In short: Any generalization about what “poets have stopped” doing will meet a hundred counterexamples.

Claim 3: Line-initial capitals in poetry interfere with reading comprehension.

This is the loudest claim of the cap-haters, who often grumble that cap-users must be too dumb or lazy to override the feature of their word processors that capitalizes after every hard return.

There are reasons to argue that capitals might make a reader pause. We’ve seen that their original purpose was apparently to do something very near that—to stand out to the eye. And readability research asserts that blocks of full capitals, LIKE THESE, are harder to read than words in mixed case. That dictum is now a commonplace of page design, especially of web pages. Might a vertical stack of capitals slow reading in the same way because they’re massed at the left margin? Might they misdirect because they don’t convey the usual information about sentence beginnings or about naming? Or does the brain tune them out (as quite a few readers report) because they’re irrelevant to the information? These are questions worth asking but unasked, as far as I can discover, as research questions in the psychology of reading.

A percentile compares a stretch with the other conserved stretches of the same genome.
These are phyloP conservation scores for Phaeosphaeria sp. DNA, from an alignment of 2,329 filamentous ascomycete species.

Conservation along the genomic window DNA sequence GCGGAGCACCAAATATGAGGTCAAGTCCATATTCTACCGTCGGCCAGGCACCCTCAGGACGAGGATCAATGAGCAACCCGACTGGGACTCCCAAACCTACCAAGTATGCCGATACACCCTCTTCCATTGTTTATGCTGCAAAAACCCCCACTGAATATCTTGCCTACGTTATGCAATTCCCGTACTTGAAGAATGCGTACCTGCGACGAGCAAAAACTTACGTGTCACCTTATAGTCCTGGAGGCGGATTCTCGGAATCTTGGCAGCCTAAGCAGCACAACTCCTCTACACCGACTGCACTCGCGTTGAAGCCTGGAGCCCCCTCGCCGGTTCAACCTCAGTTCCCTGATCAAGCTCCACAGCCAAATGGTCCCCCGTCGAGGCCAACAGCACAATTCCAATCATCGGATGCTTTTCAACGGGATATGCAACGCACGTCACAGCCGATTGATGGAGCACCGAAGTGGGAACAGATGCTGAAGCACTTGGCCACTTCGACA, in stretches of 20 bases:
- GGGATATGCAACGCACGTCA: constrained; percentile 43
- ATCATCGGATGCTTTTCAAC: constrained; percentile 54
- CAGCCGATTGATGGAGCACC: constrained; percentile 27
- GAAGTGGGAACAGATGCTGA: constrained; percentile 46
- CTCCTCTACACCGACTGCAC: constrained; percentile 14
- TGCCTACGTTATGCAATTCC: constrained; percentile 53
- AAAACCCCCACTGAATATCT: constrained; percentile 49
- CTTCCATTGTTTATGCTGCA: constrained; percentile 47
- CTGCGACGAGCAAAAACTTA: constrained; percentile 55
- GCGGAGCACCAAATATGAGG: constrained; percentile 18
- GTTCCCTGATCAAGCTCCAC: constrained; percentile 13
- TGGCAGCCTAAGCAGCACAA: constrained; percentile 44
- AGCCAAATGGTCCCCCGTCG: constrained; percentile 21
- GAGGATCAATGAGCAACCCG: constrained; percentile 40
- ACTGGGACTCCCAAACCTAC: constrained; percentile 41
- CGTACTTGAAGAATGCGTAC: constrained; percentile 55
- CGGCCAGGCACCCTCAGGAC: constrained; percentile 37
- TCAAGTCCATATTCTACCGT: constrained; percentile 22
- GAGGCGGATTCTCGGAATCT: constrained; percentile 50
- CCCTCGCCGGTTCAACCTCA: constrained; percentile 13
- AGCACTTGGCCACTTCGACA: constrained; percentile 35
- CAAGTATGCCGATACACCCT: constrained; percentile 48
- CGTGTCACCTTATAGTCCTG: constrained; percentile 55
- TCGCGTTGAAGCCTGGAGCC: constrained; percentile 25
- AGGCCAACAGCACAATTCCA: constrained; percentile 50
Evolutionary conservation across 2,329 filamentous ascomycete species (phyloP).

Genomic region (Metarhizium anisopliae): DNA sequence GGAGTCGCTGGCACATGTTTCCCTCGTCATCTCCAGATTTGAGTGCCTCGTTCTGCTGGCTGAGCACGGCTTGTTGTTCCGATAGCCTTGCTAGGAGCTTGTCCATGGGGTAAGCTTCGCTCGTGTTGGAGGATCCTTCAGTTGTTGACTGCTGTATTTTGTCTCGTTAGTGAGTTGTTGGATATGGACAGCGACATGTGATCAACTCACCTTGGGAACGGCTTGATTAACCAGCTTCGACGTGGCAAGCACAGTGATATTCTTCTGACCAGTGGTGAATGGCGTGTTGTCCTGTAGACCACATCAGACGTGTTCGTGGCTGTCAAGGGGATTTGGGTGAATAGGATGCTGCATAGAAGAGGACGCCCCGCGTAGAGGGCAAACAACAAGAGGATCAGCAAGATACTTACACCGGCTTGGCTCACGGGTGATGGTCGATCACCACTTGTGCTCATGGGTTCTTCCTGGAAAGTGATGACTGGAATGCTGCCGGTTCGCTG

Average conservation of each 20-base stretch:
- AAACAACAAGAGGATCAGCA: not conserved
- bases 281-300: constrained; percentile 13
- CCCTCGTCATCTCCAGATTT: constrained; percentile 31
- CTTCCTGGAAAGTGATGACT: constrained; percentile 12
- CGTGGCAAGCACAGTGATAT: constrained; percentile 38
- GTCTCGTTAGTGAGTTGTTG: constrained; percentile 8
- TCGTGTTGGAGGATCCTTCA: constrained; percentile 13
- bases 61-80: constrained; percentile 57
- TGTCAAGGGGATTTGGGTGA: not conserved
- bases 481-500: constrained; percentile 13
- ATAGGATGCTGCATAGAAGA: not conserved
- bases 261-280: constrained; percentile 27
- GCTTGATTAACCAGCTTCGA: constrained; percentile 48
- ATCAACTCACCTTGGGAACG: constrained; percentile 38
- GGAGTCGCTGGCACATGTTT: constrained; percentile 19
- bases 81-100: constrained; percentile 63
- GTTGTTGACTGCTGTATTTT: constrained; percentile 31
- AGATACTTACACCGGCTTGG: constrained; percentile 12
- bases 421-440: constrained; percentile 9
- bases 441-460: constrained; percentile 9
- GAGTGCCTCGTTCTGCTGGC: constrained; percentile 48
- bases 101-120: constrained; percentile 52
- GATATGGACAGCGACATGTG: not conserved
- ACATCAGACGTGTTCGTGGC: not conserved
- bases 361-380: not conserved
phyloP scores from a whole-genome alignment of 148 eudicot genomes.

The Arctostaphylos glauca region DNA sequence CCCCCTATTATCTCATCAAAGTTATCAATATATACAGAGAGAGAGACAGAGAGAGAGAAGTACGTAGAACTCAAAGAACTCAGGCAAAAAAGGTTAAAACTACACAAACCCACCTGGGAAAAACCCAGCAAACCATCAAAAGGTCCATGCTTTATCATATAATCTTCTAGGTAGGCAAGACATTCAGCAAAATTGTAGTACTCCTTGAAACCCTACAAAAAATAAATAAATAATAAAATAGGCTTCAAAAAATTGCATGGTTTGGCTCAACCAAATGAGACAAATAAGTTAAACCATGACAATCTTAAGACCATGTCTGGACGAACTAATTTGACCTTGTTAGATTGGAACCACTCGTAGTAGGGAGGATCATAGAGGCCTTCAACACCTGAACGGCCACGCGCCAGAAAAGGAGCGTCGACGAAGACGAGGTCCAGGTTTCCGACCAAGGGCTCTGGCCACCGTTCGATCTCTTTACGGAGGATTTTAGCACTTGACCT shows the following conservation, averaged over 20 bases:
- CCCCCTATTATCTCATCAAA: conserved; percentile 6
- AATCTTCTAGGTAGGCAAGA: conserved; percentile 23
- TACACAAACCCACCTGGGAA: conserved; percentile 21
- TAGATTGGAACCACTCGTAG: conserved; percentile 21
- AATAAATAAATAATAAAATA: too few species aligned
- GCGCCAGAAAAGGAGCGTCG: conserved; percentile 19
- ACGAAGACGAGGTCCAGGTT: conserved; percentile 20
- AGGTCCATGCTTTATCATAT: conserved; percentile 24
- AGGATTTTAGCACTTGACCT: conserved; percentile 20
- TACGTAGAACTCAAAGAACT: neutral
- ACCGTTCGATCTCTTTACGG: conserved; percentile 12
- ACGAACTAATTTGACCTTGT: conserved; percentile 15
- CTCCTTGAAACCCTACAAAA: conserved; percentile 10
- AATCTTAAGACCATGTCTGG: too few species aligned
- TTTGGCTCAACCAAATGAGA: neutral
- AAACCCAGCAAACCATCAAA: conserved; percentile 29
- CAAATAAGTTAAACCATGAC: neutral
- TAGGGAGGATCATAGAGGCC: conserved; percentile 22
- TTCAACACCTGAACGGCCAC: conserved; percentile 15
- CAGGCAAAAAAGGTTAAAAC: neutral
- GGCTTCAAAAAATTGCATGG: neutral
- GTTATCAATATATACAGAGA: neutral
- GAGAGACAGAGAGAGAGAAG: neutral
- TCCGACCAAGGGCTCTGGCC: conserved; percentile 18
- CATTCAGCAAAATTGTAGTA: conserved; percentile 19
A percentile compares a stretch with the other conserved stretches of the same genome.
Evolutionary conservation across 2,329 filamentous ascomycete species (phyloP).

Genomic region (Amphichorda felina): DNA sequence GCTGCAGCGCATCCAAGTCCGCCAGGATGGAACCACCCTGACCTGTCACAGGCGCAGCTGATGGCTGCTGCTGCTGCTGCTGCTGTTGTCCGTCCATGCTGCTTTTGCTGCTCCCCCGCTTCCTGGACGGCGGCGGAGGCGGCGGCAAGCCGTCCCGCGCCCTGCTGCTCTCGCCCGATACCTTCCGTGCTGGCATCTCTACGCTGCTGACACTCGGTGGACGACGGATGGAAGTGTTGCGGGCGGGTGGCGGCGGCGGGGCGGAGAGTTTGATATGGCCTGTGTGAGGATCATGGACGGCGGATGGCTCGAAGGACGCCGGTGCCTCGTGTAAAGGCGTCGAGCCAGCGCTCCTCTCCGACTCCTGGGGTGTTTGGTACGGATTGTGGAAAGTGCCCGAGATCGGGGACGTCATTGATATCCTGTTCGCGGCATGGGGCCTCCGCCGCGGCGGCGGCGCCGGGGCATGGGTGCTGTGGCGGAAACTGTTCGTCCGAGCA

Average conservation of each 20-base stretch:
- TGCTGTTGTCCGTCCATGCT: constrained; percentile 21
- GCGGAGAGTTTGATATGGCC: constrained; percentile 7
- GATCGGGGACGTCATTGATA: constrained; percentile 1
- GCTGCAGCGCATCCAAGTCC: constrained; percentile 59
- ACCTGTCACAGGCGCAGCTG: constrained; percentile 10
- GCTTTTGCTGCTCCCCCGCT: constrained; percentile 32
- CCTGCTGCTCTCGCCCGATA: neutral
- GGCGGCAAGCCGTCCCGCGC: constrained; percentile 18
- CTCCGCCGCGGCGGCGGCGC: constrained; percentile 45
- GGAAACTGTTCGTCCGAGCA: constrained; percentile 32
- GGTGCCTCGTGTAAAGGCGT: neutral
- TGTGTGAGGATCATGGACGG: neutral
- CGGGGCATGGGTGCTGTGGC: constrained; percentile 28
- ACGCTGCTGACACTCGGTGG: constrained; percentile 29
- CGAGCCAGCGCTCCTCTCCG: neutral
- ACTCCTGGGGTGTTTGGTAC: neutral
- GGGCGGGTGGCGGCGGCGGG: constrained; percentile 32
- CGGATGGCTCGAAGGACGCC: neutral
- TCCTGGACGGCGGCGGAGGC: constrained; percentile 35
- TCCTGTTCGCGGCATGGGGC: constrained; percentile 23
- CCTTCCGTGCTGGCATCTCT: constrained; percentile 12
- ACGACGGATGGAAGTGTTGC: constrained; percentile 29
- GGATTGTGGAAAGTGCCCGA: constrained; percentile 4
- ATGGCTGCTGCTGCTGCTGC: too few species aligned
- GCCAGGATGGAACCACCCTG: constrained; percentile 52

Some readers claim that the visual bulk of capitals distracts them; Simon Armitage is said to have compared their use to bolting a fire escape to the side of a beautiful building. Others claim they don’t notice. But how well can we trust either claim? We’re all familiar with certain optical illusions, like the face/vase graphic, that demonstrate how tricky human perception is and how much our seeing depends on the way our attention has been directed. If you’re studying the effect of caps on comprehension and you ask readers directly how capitals affect them, their statements won’t carry much weight.